Many years ago I was counseling a man who had stopped going to church. He said that he did not have to go to services to pray and that the churches were filled with hypocrites anyway. I admitted that there was some truth to his accusation; but I then asked him to honestly tell me whether or not he was really praying alone either. He paused. Hesitantly, he said, no. I then quite pointedly inquired about who he thought should go to church? He wondered what I meant. I responded that Christ came for sinners and that we have tried ever since to fill our churches with them, this priest included. The poor man began to see his own hypocrisy. The only difference between him and churchgoers was that we admitted we were sinners and therefore sought God’s forgiveness. Jesus spoke directly to this when he said, “The healthy do not need a doctor; sick people do. I have not come to invite the self-righteous to a change of heart, but sinners” (Luke 5:31-32). There is no shame in admitting that we are not perfect, only in trying to hide our frailties behind the lies of pride and deceit. I wish I could tell you that this revelation changed the life of this man. But, I have no inkling. He did not come back into the worship space where I presided. The blinders immediately came back down and he rationalized away everything I said. I pray for him, just as we all should. And yet, there is some sadness in knowing that when our family in faith comes together, he and so many others are not present. No one, anywhere, can ever take their place here and so we are the poorer. We desperately need the witness and solidarity of one another. With this in mind, I would sincerely encourage the constant support of one another, not with the badgering of a people who think they are better than others but with the example of a faith lived out both in our particular churches and in the world outside. The Pharisees and the scribes to whom Jesus spoke did not realize that they most of all needed Christ’s forgiveness and healing. Let it be a lesson about which we shall always be mindful.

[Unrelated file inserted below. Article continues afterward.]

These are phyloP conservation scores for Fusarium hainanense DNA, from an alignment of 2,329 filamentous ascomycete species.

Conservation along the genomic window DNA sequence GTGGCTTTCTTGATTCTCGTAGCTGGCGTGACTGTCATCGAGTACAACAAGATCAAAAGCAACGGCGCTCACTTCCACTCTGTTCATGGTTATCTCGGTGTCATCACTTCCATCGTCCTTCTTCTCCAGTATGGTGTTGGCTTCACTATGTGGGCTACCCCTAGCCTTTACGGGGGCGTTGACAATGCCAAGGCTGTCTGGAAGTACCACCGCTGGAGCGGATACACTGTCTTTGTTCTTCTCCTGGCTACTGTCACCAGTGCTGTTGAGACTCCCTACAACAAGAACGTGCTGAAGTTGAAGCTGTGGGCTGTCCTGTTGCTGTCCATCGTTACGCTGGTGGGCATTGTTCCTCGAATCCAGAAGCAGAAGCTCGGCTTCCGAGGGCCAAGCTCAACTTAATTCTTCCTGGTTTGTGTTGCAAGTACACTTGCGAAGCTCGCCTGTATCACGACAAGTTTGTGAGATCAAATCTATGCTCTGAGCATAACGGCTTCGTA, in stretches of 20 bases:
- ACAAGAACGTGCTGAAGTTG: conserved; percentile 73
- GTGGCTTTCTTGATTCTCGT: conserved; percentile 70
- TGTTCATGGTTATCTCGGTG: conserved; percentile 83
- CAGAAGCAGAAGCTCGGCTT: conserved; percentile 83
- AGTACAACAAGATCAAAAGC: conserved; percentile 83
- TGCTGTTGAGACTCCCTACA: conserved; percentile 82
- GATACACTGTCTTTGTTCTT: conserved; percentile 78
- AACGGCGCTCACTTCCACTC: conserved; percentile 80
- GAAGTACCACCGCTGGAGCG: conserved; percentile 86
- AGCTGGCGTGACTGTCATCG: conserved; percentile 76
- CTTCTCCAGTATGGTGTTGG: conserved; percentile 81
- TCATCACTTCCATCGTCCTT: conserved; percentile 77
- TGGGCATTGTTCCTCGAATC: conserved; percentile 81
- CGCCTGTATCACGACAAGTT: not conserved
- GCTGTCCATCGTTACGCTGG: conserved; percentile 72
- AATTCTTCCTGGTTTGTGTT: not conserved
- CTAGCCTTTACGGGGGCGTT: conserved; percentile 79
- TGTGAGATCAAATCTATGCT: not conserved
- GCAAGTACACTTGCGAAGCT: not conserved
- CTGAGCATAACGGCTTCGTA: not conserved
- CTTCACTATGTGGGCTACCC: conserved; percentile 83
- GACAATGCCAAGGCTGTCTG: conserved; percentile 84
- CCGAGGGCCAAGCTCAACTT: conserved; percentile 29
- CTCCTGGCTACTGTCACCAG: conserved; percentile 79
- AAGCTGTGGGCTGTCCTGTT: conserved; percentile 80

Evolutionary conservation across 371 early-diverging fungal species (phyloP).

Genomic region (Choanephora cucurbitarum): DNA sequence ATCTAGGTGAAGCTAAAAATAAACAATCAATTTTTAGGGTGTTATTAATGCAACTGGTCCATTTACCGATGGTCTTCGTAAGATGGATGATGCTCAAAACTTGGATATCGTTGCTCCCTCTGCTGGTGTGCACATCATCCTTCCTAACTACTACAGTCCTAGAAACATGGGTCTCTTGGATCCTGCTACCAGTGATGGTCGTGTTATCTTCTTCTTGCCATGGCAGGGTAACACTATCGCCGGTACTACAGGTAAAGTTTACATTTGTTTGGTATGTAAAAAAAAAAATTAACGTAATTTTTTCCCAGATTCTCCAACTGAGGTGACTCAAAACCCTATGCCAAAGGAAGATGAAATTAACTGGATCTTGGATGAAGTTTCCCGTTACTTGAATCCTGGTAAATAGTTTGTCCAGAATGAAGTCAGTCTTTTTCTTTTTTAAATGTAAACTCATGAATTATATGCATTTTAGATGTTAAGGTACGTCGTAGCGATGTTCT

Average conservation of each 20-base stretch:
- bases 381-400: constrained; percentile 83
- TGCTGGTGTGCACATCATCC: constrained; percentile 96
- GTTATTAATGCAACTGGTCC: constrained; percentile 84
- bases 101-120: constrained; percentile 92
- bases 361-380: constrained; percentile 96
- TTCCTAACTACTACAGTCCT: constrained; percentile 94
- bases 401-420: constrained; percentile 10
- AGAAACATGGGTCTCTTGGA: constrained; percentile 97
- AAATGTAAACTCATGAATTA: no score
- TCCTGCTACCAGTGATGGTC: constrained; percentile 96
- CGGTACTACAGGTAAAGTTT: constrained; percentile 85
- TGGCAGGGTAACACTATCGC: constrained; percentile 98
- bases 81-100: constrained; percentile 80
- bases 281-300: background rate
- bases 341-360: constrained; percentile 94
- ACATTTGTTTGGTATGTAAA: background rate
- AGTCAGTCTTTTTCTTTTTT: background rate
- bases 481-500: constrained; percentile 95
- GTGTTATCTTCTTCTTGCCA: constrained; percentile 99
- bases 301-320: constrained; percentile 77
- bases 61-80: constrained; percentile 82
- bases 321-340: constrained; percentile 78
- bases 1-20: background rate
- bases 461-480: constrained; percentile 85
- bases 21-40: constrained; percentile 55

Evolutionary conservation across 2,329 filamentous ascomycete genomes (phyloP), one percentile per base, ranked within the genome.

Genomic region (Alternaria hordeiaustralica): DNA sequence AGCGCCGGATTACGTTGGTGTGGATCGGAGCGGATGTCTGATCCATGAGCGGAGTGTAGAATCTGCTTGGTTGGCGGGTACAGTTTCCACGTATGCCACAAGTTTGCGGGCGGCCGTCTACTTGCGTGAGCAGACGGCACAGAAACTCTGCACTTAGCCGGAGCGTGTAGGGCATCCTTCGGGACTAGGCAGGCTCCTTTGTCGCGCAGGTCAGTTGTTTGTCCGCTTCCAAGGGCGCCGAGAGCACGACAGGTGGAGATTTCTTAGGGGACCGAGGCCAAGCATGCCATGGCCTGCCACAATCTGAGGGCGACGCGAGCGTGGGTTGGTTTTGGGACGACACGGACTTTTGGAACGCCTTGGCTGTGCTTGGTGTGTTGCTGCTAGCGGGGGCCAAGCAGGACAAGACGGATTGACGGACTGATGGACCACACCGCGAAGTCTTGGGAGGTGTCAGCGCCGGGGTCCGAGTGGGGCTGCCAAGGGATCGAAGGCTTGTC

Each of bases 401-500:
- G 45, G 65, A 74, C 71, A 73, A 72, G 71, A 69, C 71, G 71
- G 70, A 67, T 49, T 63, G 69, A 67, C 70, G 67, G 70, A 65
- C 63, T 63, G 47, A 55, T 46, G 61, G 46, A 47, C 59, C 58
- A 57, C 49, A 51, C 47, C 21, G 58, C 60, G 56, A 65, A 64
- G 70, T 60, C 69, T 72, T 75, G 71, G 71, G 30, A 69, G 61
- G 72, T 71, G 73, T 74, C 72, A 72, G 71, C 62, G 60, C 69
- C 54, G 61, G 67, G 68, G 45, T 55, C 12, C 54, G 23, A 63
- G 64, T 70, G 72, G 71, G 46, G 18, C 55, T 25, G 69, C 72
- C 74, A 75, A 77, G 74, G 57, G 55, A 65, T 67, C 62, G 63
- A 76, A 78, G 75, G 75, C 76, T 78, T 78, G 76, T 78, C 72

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For more of Fr. Joe’s excellent writing, go to his blog at: http://bloggerpriest.com